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Update on Margarita

Margarita is married and has three children. Of those, two are already independent and only one lives with her and is school-aged. They live in their own three-bedroom house located in the Tacagua area of the city of La Paz. Currently, she earns an income by selling fruit. She works for more than eight hours per day in the street since she does not have a permanent stand. She also earns an income since her husband works as a mason. They both contribute towards food, education and the payment of basic services for their family. She's requesting a loan to purchase construction materials in order to finish a room in the house, since they would like to be more comfortable and improve their quality of life. With a previous loan, also granted through Kiva, she was able to improve her living conditions and now she can improve them even more. Margarita's dream is to increase her working capital and improve her income.
View original language description ↓
Margarita está casada y tiene tres hijos de los cuales dos ya son independientes y solo uno vive con ella y está en etapa escolar, viven en casa propia ocupando tres habitaciones, la casa se encuentra ubicada en la zona Tacagua de la ciudad de La Paz.
Actualmente percibe ingresos ya que se dedica a la venta de fruta trabajando por más de ocho horas al día en la calle ya que no cuenta con un puesto de venta fijo, también percibe ingresos ya que su esposo trabaja como albañil y los dos aportan para la alimentación, educación y pago de servicios básicos de su familia.
El crédito lo solicita para la compra de materiales de construcción para terminar una habitacion en su casa ya que desean tener más comodidad y mejorar su calidad de vida. Con un préstamo anterior concedido también a través de Kiva, pudo mejorar sus condiciones de vida y ahora puede incluso mejorarla más.
El sueño de Margarita es aumentar su capital de operaciones y mejorar sus ingresos.

Previous Loan Details

Margarita’s married and has three children two of which are already independent; only one still lives with her and is school age. They live in her own three-room house located in the city of La Paz’s Tacagua zone. She earns income at present working as a street fruit vendor for more than 8 ho... More from Margarita's previous loan »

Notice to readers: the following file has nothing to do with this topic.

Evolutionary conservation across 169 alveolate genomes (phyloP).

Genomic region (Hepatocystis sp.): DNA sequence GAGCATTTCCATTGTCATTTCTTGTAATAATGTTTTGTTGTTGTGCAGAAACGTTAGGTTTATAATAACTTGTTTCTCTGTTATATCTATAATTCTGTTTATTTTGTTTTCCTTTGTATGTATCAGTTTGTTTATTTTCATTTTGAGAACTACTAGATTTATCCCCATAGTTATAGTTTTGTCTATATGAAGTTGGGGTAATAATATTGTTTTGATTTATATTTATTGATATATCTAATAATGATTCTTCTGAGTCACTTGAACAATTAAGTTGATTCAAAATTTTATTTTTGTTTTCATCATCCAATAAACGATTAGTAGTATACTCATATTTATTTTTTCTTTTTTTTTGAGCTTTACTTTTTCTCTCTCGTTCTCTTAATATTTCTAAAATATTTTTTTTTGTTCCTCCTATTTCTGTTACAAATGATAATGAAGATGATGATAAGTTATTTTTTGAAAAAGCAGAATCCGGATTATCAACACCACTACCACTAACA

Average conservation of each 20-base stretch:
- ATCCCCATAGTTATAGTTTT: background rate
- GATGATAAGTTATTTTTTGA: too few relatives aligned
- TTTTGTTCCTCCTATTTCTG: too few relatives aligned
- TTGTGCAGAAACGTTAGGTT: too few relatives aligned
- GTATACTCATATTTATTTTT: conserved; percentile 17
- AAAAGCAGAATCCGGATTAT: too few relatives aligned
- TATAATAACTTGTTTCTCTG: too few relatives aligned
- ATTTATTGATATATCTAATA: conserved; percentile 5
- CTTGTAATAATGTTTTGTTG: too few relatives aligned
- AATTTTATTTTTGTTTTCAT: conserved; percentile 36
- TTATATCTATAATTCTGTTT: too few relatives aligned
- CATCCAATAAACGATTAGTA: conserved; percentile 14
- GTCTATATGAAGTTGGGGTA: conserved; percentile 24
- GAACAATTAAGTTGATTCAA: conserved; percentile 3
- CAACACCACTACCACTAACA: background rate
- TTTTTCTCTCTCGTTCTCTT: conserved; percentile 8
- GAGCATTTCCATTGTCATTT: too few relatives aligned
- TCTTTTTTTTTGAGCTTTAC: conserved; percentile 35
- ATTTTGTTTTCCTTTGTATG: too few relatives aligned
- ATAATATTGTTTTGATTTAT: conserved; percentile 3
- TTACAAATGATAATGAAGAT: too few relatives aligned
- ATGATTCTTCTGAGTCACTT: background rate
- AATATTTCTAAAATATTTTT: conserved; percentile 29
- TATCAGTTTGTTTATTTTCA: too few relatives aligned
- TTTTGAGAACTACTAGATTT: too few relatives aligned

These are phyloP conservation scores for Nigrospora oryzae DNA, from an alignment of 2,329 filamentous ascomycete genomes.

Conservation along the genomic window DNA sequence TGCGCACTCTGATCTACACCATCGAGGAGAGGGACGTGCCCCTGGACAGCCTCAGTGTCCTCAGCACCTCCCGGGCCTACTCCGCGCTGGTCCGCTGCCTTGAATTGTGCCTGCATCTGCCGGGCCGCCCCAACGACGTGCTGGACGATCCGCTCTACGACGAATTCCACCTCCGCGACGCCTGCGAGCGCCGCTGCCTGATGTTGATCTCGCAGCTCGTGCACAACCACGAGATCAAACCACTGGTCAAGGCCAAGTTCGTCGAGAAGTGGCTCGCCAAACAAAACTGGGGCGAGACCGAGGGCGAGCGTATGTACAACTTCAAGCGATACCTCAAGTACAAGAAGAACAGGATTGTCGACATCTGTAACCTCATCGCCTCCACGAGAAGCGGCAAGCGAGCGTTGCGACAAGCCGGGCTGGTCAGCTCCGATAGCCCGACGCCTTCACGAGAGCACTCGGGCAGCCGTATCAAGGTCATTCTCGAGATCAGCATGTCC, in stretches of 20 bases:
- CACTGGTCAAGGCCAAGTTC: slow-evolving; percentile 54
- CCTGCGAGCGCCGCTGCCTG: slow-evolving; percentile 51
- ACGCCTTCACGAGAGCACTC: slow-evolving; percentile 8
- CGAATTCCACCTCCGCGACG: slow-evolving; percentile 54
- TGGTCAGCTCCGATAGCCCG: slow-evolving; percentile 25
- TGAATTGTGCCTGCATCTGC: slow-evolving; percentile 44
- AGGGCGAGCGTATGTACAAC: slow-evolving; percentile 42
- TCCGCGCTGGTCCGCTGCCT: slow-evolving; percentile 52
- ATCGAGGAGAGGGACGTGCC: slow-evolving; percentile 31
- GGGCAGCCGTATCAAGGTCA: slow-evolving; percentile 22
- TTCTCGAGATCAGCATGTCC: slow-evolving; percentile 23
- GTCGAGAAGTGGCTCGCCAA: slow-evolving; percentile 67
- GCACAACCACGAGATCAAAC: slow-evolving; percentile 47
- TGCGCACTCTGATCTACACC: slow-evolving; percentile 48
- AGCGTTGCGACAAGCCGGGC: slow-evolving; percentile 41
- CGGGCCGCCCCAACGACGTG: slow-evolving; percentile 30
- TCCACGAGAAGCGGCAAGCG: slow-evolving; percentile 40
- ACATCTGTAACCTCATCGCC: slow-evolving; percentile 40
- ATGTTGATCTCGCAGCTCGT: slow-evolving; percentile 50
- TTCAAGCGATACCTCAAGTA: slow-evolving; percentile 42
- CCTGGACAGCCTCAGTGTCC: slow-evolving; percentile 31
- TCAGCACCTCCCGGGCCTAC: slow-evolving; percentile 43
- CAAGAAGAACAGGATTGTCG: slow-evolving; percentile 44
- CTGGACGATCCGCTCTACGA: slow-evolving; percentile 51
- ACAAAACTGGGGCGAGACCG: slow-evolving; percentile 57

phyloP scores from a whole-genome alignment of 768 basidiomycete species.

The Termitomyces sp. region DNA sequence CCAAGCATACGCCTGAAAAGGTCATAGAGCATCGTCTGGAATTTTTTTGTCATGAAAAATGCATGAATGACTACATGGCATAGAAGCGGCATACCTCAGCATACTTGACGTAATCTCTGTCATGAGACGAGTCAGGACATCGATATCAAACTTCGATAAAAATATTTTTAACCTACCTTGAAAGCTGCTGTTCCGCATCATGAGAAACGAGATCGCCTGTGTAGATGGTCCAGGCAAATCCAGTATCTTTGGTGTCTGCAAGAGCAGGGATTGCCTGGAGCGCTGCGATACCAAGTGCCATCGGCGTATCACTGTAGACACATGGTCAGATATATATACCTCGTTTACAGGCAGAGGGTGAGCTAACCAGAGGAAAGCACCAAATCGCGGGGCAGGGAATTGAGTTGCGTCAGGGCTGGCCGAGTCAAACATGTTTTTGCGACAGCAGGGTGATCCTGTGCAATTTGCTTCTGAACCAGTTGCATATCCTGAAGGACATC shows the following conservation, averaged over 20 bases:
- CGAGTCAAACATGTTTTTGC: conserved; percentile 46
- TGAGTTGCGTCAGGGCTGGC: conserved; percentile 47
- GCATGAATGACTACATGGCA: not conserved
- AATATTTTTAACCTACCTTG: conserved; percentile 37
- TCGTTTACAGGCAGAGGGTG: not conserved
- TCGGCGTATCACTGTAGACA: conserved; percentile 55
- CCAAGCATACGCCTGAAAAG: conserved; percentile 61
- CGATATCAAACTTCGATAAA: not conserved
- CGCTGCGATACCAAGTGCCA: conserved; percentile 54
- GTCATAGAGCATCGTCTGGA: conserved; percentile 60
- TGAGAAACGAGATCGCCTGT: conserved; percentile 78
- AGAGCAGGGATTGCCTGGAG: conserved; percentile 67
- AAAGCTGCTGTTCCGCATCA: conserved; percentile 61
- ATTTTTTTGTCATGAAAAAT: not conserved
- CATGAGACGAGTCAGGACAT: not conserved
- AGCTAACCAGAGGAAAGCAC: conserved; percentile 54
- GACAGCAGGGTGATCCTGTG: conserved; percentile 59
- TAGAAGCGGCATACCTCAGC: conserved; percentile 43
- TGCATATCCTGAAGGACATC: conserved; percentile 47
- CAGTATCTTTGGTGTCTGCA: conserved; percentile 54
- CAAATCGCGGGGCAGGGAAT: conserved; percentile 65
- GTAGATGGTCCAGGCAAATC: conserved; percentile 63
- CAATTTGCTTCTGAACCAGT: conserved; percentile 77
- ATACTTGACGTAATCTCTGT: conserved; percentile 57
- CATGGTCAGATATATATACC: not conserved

Additional Information


IMPRO is a small non-profit organization that has been offering micro credit to the working poor in the Bolivian cities of La Paz and El Alto since 1995. IMPRO’s goal is to fight poverty by offering loans to small business owners who cannot access credit through the regular banking system due to a lack of guarantees or collateral.

To ensure that everyone has access to credit, IMPRO maintains a low interest rate by minimizing operational costs. IMPRO’s partnership with Kiva, which began in 2007, has allowed IMPRO to expand its services while maintaining these low interest rates.

Concurrent and Successive Loans

Our Field Partners often work with borrowers over a series of loans as the borrowers build credit, take out bigger loans, and expand their businesses. In order to make it easier for our Field Partners to post loans for borrowers who have been listed on Kiva before, we allow them to post successive and concurrent loans for their Kiva borrowers. This means that our Field Partners are able to post a borrower's second, third, etc., loan on Kiva without having to re-enter all of the borrower's information.

This borrower has been listed on Kiva before, so you'll see an updated loan description, as well as excerpts of the original descriptions from earlier loans. Most borrowers take out loans consecutively, meaning that they receive a second loan after having repaid the first. However, sometimes our Field Partners give out concurrent loans, allowing borrowers to take out one primary loan and a secondary "add-on" loan along with it. These "add-on" loans are typically smaller than the borrower's primary loan and serve a different purpose. Because Field Partners can now post loans as successive and concurrent loans, you will be able to track borrower progress over time and see the various ways a borrower is working with our Field Partners through funds from Kiva’s lenders.

About Housing Loans

Many poor families cannot afford housing that meets their needs. When you make a housing loan on Kiva, you give people access to flexible capital to obtain or improve their homes. Better housing means better health, sanitation, and even educational outcomes for children. A house can also be much more for entrepreneurs who run businesses out of their homes. In this way, housing and small business loans on Kiva share a common purpose: to alleviate poverty and enable families to enjoy more stable lives.


About Bolivia

  • $5,500
    Average annual income
  • 123
    View loans »
    Bolivia Loans Fundraising
  • $34,651,350
    Funds lent in using Kiva
  • 6.9
    Bolivia Bolivianos (BOB) = $1 USD

Success!! The loan was 100% repaid

A loan of $1,025 helped Margarita purchase construction materials to finish a room in her house.
100% repaid
Repayment Term
14 months (Additional Information)
Repayment Schedule
Jul 14, 2014
Jul 28, 2014
Currency Exchange Loss:
Aug 17, 2015